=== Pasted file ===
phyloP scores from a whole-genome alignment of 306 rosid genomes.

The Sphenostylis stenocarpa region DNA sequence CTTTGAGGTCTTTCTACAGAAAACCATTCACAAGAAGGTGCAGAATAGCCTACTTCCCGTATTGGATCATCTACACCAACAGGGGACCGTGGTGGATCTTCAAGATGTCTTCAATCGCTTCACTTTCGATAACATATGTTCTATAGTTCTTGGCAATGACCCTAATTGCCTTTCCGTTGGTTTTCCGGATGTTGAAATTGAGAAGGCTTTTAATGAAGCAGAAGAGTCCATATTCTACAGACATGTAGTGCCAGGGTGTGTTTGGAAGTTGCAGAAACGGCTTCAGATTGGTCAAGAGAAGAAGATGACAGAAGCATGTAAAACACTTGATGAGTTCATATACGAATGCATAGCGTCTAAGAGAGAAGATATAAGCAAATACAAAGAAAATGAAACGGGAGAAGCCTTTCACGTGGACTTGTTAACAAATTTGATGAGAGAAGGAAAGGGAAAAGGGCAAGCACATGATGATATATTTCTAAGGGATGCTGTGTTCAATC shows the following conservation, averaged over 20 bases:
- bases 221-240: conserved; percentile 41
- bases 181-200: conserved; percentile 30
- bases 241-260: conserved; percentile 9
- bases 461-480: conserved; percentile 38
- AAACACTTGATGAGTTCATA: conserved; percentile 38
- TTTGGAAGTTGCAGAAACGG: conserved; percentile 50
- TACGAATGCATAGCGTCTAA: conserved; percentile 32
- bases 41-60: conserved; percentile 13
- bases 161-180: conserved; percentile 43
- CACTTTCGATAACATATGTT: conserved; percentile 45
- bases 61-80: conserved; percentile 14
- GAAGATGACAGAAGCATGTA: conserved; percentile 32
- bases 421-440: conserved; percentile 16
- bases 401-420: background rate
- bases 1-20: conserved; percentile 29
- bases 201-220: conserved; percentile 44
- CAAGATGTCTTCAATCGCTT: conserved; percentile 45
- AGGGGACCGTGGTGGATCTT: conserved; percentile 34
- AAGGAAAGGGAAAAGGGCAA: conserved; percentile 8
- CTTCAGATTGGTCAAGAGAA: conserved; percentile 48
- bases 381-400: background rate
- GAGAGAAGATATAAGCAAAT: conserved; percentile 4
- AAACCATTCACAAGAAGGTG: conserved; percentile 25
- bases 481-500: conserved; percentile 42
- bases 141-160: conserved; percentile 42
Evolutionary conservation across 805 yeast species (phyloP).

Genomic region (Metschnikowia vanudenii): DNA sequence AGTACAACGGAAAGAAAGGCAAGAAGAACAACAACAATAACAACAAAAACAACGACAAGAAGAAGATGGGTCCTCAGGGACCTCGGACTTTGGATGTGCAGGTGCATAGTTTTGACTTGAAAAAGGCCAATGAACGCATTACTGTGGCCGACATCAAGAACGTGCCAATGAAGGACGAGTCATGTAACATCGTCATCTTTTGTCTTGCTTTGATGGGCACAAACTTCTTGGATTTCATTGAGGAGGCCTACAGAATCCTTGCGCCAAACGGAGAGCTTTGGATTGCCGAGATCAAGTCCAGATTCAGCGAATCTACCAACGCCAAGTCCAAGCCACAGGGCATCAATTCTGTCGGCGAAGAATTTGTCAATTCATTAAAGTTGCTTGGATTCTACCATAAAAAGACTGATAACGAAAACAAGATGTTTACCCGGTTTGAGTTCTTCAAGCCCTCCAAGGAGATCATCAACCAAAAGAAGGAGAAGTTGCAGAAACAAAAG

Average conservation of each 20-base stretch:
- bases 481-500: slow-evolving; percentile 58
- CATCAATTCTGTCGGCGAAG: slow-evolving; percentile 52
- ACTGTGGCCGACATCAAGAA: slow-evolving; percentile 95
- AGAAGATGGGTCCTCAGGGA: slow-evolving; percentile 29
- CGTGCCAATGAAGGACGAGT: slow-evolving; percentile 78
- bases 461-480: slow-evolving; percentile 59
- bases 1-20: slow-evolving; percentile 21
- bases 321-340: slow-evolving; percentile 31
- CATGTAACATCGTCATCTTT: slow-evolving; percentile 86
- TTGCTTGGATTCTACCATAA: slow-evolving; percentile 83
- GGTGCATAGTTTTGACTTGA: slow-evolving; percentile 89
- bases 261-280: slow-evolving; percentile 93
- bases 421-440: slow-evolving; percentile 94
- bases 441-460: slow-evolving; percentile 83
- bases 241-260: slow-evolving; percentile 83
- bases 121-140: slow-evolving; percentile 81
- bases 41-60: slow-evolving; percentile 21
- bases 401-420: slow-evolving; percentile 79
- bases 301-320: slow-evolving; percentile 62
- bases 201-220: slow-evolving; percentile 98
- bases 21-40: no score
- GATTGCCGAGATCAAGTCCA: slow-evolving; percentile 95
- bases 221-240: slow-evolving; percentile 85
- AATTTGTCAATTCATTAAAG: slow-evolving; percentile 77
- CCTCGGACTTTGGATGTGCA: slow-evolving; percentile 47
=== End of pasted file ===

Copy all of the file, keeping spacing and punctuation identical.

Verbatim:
phyloP scores from a whole-genome alignment of 306 rosid genomes.

The Sphenostylis stenocarpa region DNA sequence CTTTGAGGTCTTTCTACAGAAAACCATTCACAAGAAGGTGCAGAATAGCCTACTTCCCGTATTGGATCATCTACACCAACAGGGGACCGTGGTGGATCTTCAAGATGTCTTCAATCGCTTCACTTTCGATAACATATGTTCTATAGTTCTTGGCAATGACCCTAATTGCCTTTCCGTTGGTTTTCCGGATGTTGAAATTGAGAAGGCTTTTAATGAAGCAGAAGAGTCCATATTCTACAGACATGTAGTGCCAGGGTGTGTTTGGAAGTTGCAGAAACGGCTTCAGATTGGTCAAGAGAAGAAGATGACAGAAGCATGTAAAACACTTGATGAGTTCATATACGAATGCATAGCGTCTAAGAGAGAAGATATAAGCAAATACAAAGAAAATGAAACGGGAGAAGCCTTTCACGTGGACTTGTTAACAAATTTGATGAGAGAAGGAAAGGGAAAAGGGCAAGCACATGATGATATATTTCTAAGGGATGCTGTGTTCAATC shows the following conservation, averaged over 20 bases:
- bases 221-240: conserved; percentile 41
- bases 181-200: conserved; percentile 30
- bases 241-260: conserved; percentile 9
- bases 461-480: conserved; percentile 38
- AAACACTTGATGAGTTCATA: conserved; percentile 38
- TTTGGAAGTTGCAGAAACGG: conserved; percentile 50
- TACGAATGCATAGCGTCTAA: conserved; percentile 32
- bases 41-60: conserved; percentile 13
- bases 161-180: conserved; percentile 43
- CACTTTCGATAACATATGTT: conserved; percentile 45
- bases 61-80: conserved; percentile 14
- GAAGATGACAGAAGCATGTA: conserved; percentile 32
- bases 421-440: conserved; percentile 16
- bases 401-420: background rate
- bases 1-20: conserved; percentile 29
- bases 201-220: conserved; percentile 44
- CAAGATGTCTTCAATCGCTT: conserved; percentile 45
- AGGGGACCGTGGTGGATCTT: conserved; percentile 34
- AAGGAAAGGGAAAAGGGCAA: conserved; percentile 8
- CTTCAGATTGGTCAAGAGAA: conserved; percentile 48
- bases 381-400: background rate
- GAGAGAAGATATAAGCAAAT: conserved; percentile 4
- AAACCATTCACAAGAAGGTG: conserved; percentile 25
- bases 481-500: conserved; percentile 42
- bases 141-160: conserved; percentile 42
Evolutionary conservation across 805 yeast species (phyloP).

Genomic region (Metschnikowia vanudenii): DNA sequence AGTACAACGGAAAGAAAGGCAAGAAGAACAACAACAATAACAACAAAAACAACGACAAGAAGAAGATGGGTCCTCAGGGACCTCGGACTTTGGATGTGCAGGTGCATAGTTTTGACTTGAAAAAGGCCAATGAACGCATTACTGTGGCCGACATCAAGAACGTGCCAATGAAGGACGAGTCATGTAACATCGTCATCTTTTGTCTTGCTTTGATGGGCACAAACTTCTTGGATTTCATTGAGGAGGCCTACAGAATCCTTGCGCCAAACGGAGAGCTTTGGATTGCCGAGATCAAGTCCAGATTCAGCGAATCTACCAACGCCAAGTCCAAGCCACAGGGCATCAATTCTGTCGGCGAAGAATTTGTCAATTCATTAAAGTTGCTTGGATTCTACCATAAAAAGACTGATAACGAAAACAAGATGTTTACCCGGTTTGAGTTCTTCAAGCCCTCCAAGGAGATCATCAACCAAAAGAAGGAGAAGTTGCAGAAACAAAAG

Average conservation of each 20-base stretch:
- bases 481-500: slow-evolving; percentile 58
- CATCAATTCTGTCGGCGAAG: slow-evolving; percentile 52
- ACTGTGGCCGACATCAAGAA: slow-evolving; percentile 95
- AGAAGATGGGTCCTCAGGGA: slow-evolving; percentile 29
- CGTGCCAATGAAGGACGAGT: slow-evolving; percentile 78
- bases 461-480: slow-evolving; percentile 59
- bases 1-20: slow-evolving; percentile 21
- bases 321-340: slow-evolving; percentile 31
- CATGTAACATCGTCATCTTT: slow-evolving; percentile 86
- TTGCTTGGATTCTACCATAA: slow-evolving; percentile 83
- GGTGCATAGTTTTGACTTGA: slow-evolving; percentile 89
- bases 261-280: slow-evolving; percentile 93
- bases 421-440: slow-evolving; percentile 94
- bases 441-460: slow-evolving; percentile 83
- bases 241-260: slow-evolving; percentile 83
- bases 121-140: slow-evolving; percentile 81
- bases 41-60: slow-evolving; percentile 21
- bases 401-420: slow-evolving; percentile 79
- bases 301-320: slow-evolving; percentile 62
- bases 201-220: slow-evolving; percentile 98
- bases 21-40: no score
- GATTGCCGAGATCAAGTCCA: slow-evolving; percentile 95
- bases 221-240: slow-evolving; percentile 85
- AATTTGTCAATTCATTAAAG: slow-evolving; percentile 77
- CCTCGGACTTTGGATGTGCA: slow-evolving; percentile 47